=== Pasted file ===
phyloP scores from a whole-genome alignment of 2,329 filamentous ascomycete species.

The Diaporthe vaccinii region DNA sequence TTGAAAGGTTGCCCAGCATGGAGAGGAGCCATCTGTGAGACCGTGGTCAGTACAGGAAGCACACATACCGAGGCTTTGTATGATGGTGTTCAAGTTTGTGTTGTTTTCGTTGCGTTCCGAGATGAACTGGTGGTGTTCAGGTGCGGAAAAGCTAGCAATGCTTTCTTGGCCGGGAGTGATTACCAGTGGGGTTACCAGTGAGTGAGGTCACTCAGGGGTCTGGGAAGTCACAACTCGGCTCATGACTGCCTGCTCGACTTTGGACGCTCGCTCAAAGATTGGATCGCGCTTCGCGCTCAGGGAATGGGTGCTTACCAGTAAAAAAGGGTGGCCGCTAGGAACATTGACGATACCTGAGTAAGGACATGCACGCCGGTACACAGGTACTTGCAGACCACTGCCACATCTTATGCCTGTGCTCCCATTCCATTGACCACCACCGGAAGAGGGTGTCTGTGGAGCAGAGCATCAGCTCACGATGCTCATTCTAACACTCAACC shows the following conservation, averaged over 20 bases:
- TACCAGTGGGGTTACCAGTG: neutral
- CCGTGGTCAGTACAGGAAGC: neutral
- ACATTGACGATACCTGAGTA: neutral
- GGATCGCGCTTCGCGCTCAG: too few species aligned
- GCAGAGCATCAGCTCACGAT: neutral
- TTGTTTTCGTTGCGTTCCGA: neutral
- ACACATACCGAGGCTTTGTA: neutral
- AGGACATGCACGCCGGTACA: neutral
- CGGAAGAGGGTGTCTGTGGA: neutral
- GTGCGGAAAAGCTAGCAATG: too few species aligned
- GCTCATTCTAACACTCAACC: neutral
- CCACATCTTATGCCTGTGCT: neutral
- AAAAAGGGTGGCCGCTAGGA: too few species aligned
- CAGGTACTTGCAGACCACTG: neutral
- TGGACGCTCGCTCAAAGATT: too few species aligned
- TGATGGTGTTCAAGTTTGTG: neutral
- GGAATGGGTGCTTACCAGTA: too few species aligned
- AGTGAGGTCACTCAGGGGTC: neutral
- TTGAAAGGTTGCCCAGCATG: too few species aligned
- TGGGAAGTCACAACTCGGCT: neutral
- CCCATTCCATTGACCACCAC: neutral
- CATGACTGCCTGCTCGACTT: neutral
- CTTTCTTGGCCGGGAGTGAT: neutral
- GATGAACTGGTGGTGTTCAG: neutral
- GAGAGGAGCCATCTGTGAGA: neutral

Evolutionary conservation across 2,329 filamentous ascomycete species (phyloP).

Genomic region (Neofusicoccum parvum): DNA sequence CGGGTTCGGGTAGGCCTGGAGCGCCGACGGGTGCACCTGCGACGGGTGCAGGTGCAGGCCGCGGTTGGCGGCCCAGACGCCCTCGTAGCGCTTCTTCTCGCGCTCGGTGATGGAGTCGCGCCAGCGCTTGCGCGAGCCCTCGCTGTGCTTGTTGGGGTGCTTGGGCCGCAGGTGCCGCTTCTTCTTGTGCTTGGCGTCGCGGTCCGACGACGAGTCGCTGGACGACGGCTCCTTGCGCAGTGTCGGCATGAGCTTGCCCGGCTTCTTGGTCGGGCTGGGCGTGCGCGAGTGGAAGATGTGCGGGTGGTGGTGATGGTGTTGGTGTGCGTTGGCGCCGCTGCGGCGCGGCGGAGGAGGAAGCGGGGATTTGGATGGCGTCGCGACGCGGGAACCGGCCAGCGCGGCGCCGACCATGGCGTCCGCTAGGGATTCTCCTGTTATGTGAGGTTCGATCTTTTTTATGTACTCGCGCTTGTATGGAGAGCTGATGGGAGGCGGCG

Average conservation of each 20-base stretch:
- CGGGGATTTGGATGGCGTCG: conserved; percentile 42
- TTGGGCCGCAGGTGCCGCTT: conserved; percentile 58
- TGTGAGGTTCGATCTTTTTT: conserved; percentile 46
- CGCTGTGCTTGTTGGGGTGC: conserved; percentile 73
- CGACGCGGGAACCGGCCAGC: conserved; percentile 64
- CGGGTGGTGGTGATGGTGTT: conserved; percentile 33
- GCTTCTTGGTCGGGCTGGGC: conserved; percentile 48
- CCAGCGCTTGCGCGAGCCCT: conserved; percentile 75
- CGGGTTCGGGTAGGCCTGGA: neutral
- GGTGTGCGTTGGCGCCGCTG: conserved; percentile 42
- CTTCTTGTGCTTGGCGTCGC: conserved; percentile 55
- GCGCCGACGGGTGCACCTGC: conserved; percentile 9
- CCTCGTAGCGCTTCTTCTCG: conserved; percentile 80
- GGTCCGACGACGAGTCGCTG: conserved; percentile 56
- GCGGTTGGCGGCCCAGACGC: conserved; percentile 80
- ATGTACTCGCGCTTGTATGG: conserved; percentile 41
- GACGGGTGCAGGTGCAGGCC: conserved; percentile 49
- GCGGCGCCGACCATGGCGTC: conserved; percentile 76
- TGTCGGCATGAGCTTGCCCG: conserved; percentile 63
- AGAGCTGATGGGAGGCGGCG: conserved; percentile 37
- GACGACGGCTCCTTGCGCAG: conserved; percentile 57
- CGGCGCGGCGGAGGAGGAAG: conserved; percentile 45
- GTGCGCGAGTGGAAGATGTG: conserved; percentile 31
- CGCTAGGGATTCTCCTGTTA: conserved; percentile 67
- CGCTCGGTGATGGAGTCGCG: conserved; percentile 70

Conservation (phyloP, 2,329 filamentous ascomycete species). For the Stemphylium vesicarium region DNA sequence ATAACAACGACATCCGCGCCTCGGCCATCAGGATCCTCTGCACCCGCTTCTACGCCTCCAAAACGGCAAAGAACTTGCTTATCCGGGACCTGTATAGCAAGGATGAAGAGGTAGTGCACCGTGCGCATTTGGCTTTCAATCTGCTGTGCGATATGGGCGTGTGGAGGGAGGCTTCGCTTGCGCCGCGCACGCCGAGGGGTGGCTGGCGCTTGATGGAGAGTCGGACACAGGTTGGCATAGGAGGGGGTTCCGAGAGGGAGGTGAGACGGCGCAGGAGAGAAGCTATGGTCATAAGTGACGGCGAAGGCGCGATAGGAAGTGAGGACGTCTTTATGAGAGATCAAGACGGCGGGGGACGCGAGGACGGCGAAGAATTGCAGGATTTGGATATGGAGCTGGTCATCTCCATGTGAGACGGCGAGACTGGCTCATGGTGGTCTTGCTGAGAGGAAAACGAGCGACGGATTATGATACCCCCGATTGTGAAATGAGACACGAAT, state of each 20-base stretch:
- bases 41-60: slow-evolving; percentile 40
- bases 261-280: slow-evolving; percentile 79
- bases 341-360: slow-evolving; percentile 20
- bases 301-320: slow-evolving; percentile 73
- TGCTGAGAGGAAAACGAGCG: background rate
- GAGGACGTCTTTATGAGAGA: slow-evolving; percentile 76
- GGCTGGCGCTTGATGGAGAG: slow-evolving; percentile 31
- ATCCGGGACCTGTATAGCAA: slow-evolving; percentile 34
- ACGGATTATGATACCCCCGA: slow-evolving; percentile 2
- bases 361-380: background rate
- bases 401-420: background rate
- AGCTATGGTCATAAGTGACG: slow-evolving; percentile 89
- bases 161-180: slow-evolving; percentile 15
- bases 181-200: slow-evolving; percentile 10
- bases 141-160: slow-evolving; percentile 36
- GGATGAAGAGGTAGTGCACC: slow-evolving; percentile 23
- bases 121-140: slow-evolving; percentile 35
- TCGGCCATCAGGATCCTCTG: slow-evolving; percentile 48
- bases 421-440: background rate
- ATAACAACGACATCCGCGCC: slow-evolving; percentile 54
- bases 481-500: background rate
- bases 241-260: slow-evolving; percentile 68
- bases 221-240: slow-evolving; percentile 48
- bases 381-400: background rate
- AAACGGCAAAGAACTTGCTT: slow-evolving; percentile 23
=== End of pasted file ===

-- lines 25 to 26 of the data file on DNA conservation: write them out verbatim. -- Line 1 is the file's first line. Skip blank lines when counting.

- CTTTCTTGGCCGGGAGTGAT: neutral
- GATGAACTGGTGGTGTTCAG: neutral